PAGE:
Education in Motion: Bringing movement to Colorado classrooms

Participants in the Education in Motion seminar making angles with their bodies to enhance geometry lession
Education in Motion participants working with Louis Baldwin, a 4th grade teacher in Denver Public Schools, to explore ways to learn geometry concepts with their bodies.

Imagine teaching students geometry without a paper and pencil. Instead, students form the shapes with their bodies to see and feel the difference in geometric structures. Elbows form acute, right and obtuse angles. Fingers carefully align to form rectangles and parallelograms. Groups of students collaborate to form more complex polygons.

This is more than just a hypothetical teaching method; it is one that educators across Colorado have implemented in their classrooms after attending the CSU Dance Education in Motion Professional Development seminar at CSU.  Each summer, the seminar gives preK-12 educators across the state the opportunity to learn how to incorporate movement in teaching traditional classroom subjects and gain professional development credit. As the director Lisa Morgan says, the program is about “giving teachers the permission to teach through movement.”

A unique approach

Lisa Morgan
Lisa Morgan, Instructor in the CSU Dance Program

According to Morgan, “The whole program is to help teachers find new ways to complement their already amazing teaching.” The seminar focuses on effectively integrating movement in traditional classroom subjects while emphasizing the development of social and emotional awareness. Through a combination of lectures, movement-based sessions, and reflection and planning periods, educators learn how they can use movement to enhance their lessons.

With the program capping its enrollment at 30, an intimate forum is created for participants to discuss the everyday classroom challenges that accompany teaching. Together, educators learn and assess creative ways to use movement as a problem-solving technique, meeting the needs of diverse learners, accommodating increasing class sizes, and allowing children to move.

Engaging educators across Colorado

Education in Motion offers the opportunity for CSU faculty to create meaningful connections with preK-12 educators across the state.  Through the sharing of innovative teaching methods, faculty and educators partner to provide a better education for Colorado’s students.

“If more teachers learned and used the strategies we learned in this class, there would be a lesser need for administrative and counseling support for individual students,” said elementary guidance counselor Gretta St. Martin. “The impact of this will undoubtedly result in a positive school climate and greater academic growth and performance.”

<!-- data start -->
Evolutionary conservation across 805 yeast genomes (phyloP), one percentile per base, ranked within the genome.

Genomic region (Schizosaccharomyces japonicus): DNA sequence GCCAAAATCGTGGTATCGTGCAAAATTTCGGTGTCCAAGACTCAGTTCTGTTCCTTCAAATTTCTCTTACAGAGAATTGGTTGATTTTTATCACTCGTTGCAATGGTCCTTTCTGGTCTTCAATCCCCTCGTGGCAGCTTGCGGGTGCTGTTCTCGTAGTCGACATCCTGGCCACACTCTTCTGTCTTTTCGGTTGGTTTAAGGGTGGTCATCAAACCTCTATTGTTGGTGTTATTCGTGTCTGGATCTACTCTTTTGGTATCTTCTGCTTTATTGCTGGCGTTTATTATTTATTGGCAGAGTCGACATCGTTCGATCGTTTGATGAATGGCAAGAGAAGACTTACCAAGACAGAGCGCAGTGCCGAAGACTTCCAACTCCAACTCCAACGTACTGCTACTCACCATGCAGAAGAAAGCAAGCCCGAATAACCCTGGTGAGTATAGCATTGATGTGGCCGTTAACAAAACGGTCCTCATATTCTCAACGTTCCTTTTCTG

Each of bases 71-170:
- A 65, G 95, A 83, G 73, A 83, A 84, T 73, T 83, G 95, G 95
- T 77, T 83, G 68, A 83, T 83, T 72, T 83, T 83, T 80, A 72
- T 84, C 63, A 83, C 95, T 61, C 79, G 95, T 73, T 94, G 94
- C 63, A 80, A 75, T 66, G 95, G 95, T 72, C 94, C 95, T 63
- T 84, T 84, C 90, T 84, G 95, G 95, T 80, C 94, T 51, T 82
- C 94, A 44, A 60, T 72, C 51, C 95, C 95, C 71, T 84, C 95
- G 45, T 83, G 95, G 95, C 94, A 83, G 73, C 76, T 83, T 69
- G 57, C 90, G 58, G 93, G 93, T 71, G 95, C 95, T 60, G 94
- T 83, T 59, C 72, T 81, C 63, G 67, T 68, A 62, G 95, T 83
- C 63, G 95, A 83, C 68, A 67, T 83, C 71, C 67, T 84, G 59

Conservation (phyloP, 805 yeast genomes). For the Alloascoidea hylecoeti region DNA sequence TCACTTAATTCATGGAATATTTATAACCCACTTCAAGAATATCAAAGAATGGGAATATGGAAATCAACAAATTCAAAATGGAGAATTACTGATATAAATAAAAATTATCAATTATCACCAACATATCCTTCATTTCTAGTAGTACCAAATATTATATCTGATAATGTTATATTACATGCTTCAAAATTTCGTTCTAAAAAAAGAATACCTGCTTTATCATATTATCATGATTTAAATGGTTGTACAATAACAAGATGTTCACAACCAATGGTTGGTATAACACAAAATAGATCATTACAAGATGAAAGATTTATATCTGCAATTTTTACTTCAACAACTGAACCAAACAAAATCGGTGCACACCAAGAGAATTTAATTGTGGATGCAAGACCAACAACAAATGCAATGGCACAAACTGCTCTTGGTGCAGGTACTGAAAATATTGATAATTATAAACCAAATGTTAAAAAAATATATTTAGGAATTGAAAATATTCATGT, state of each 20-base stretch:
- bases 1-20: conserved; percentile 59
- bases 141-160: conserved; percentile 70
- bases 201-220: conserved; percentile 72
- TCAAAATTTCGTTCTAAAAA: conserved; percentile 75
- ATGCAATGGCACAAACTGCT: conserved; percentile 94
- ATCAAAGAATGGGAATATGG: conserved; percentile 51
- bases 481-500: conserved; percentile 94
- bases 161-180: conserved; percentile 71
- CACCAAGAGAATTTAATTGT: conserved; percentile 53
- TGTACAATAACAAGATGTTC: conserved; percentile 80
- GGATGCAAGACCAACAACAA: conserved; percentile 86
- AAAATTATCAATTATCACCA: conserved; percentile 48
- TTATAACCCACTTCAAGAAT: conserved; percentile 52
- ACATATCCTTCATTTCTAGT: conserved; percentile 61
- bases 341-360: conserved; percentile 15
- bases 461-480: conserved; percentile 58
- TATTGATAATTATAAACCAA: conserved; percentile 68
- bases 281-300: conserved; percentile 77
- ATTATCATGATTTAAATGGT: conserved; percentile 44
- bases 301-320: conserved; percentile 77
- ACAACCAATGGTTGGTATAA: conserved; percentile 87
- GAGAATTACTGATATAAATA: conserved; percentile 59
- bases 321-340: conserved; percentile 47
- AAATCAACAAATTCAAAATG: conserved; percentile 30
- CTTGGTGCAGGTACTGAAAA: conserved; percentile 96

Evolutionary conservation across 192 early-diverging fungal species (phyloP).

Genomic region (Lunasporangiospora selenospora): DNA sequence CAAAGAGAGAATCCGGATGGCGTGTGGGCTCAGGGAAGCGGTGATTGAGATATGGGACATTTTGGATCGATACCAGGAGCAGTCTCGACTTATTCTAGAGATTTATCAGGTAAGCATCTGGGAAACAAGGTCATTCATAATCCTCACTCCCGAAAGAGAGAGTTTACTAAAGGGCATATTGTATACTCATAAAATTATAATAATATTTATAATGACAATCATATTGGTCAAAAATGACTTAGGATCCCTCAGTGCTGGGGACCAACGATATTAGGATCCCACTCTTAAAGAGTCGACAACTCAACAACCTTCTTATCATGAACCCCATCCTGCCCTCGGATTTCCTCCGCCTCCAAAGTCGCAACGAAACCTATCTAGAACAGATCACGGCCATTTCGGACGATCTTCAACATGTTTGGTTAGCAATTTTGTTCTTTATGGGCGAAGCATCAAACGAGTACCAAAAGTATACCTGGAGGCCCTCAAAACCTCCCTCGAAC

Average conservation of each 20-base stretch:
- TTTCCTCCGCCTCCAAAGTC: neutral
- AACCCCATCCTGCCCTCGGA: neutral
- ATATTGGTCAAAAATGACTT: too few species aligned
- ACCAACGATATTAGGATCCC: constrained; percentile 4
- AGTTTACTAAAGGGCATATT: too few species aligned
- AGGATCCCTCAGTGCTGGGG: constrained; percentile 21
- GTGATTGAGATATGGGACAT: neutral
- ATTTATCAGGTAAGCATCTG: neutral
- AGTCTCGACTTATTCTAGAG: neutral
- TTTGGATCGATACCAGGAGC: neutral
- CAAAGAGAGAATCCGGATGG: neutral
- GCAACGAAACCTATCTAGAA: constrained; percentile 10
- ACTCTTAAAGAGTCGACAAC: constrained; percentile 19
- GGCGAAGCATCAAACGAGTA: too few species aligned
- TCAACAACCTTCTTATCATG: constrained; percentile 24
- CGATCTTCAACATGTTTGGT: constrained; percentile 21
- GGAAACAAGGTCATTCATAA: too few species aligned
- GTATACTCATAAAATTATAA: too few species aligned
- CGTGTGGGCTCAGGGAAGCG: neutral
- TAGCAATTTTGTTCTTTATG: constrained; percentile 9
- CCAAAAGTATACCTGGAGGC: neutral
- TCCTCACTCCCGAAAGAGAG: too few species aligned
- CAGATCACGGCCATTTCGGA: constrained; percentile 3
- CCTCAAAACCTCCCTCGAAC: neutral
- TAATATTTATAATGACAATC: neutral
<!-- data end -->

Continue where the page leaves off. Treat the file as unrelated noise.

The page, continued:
This three-dimensional teaching method has also proved to be instrumental in encouraging discussions relating to diversity and inclusion within the classroom.  Denver Public Schools dance teacher Colby Nelson from Green Valley Elementary said he has used activities learned in the seminar to create lessons centered around positive self-speak and awareness of others.

Past and present

Since its founding in 2013 by dance instructor Lisa Morgan and former Director of Dance Jane Slusarski-Harris, the purpose of the program has remained constant: equipping educators with the tools and confidence to weave movement into their teaching. This goal has been achieved through the continued involvement of CSU Dance, the start-up funding from the Carl A. Bimson Humanities Endowment, the College of Liberal Arts and the continued funding from the CSU Lilla B. Morgan Endowment Fund.

Thanks to the efforts of Morgan and her department, the seminar continues to grow and improve its methods each year. One tactic Morgan uses to gauge the program’s effectiveness is a survey administered to participants before and after the seminar. The feedback from this survey is used to measure the overall usefulness of the seminar’s content as well as which areas could be expanded upon in future seminars.

Fulfilling the needs of these educators is of the utmost importance to Morgan. Her goal is to create a collaborative space and to “expand programming to meet the needs of teachers.” The repeat attendance of many educators and glowing feedback from the seminar demonstrate that Morgan has been successful in achieving this goal year after year.

Future program offerings

This summer, Morgan and her team will once again empower teachers to understand and implement kinesthetic teaching in their own schools. During the four-day session held June 8-11, 2020, educators will learn the newest techniques and benefits of integrating movement in the classroom.

For more information including registration details, visit the CSU Dance Education in Motion webpage.